Another XPC accessory that we'd like to show you today isn't included with the ST61G4, but it's something many of you will surely be interested in.  It's the "ClearView" case cover developed by OutsideLoop.Com.  The ClearView panels replace the stock aluminum covers that ship with Shuttle's XPCs.  It consists of three individual pieces that mount to the top and sides of the case.  The two side panels are vented at the bottom, and have knockouts in the center that can accommodate 80mm fan grilles.  With the knockouts removed, the ClearView cover allows for increased airflow into the case, which in-turn lowers the system's internal temperature.  It can be personalized with custom fan grilles and adds a bit of style to an already attractive enclosure.  If you want to add some flair to your XPC, check the ClearView cover out.  Ours will definitely be put to good use!

A Closer Look at the ST61G4

The Shuttle ST61G4 XPC - Page 2

The Shuttle ST61G4 XPC
ATi's Radeon 9100 IGP In Action...

By, Marco Chiappetta
January 26, 2004

Setting up the Shuttle ST61G4 was very simple and straightforward. The drive tray is removable, which made it easy to mount the drives, so once we inserted our memory and CPU, it was only matter of connecting a few cables and powering up the system.  Having been spoiled by the wiring job in Biostar's iDEQ 200T, we found the ST61G4's wiring to be a mess in comparison.  Reportedly, retail versions of the ST61G4 come pre-wired, so should you pick up one of these systems at your favorite retailer, the wiring should be much cleaner than what we're showing you hear today...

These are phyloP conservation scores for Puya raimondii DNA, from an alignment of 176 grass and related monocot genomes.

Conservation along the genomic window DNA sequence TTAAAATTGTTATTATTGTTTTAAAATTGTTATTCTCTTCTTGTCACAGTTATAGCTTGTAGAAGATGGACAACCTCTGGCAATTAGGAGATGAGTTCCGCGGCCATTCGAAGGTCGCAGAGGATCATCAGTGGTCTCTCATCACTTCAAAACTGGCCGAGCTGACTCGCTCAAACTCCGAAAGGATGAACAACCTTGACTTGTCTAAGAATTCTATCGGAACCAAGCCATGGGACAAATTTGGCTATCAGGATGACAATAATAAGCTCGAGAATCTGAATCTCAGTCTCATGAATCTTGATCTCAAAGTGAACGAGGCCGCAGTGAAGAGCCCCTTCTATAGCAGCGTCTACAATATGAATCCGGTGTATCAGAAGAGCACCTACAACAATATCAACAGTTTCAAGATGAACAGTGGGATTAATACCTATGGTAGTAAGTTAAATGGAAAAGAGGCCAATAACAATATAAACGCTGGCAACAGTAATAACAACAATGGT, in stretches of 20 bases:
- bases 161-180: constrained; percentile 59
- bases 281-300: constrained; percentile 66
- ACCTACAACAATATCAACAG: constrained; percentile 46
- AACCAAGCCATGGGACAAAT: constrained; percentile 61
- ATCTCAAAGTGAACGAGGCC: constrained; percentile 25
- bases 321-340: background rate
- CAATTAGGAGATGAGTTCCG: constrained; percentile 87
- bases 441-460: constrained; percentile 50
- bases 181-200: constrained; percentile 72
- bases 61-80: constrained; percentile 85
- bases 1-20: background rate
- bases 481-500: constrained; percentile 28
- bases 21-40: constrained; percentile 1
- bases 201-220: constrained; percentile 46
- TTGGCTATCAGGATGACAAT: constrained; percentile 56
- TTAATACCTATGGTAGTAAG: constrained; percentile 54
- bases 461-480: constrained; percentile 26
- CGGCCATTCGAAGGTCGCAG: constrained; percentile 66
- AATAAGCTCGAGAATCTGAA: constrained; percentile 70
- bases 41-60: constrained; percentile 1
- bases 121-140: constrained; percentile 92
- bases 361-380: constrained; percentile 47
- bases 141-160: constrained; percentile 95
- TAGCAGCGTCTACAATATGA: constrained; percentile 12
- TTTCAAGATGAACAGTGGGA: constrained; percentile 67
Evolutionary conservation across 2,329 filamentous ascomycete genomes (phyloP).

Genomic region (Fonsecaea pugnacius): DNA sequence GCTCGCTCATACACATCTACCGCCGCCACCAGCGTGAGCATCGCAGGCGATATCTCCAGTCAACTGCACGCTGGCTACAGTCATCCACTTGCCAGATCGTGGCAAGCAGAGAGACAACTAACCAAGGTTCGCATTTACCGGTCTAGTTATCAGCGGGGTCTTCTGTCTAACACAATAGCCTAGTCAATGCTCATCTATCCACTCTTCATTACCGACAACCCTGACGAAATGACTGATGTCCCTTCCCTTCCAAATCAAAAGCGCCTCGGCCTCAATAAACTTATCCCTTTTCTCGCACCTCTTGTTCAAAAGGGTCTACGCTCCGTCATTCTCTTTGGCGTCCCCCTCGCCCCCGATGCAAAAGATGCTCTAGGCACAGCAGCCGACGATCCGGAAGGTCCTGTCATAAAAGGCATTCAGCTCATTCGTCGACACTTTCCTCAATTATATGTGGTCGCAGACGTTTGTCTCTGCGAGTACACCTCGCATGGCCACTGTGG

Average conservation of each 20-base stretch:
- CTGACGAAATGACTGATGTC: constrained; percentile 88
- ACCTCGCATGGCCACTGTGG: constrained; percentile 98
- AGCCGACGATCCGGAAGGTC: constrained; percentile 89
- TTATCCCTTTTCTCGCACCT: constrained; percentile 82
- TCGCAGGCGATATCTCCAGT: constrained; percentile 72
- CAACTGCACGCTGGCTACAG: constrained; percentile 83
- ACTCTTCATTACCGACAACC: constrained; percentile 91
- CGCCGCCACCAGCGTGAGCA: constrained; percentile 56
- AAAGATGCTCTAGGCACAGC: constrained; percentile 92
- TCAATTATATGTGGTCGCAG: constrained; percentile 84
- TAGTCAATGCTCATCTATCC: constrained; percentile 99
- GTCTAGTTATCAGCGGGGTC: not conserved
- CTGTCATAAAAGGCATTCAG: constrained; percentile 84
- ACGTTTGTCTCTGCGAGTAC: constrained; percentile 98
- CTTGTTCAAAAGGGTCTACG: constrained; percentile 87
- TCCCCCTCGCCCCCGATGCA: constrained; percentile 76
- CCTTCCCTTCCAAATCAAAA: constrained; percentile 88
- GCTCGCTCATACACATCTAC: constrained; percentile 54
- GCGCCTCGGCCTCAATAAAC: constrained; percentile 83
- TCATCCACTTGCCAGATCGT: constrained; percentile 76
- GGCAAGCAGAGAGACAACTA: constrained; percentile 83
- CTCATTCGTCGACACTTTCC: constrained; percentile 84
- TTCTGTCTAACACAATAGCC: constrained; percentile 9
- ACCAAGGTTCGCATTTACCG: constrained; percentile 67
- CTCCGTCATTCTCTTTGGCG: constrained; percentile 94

Setup & Quality
Top Notch Hardware


Front Panel
  • 2 x USB ports
  • 1 x Mini 1394 port
  • 1 x Line-in
  • 1 x Mic-in
  • 1 x Line-out
  • 1 x Power-on button
  • 1 x Reset button
  • 1 x USB 2.0 6 in 1 card reader (CF I/II,MMC,MS,SD,SM)
Back panel
  • 2 x USB 2.0 Ports
  • 1 x IEEE 1394 connector
  • 1 x PS/2 keyboard port
  • 1 x PS/2 Mouse Port
  • 1 x Rear out
  • 1 x Front out
  • 1 x Center/Bass connectors
  • 1 x RJ45 LAN port
  • 1 x Serial Port
  • 1 x VGA Port
  • 1 x SPDIF in & out ports
  • 1 x TV-out Port

On the front of the system, a 6-in-1 card reader replaces the external 3.5" drive bay found on the older G2 based XPCs.  Two USB 2.0 ports, one mini-1394 port, three 1/8" audio connectors (Line-In, Mic-In and Line-Out) and power and reset switches are mounted to the flashy, mirrored bezel adorning the front of the system as well.  The rear of the system is equipped with three more 1/8" audio connectors (Front, Rear and Center / Bass Out), S/PDIF in and out, two USB 2.0 ports, a powered IEE1394 connector, a serial port, a DB15 VGA out connector, S-Video out, PS/2 keyboard and mouse ports and an RJ45 LAN port.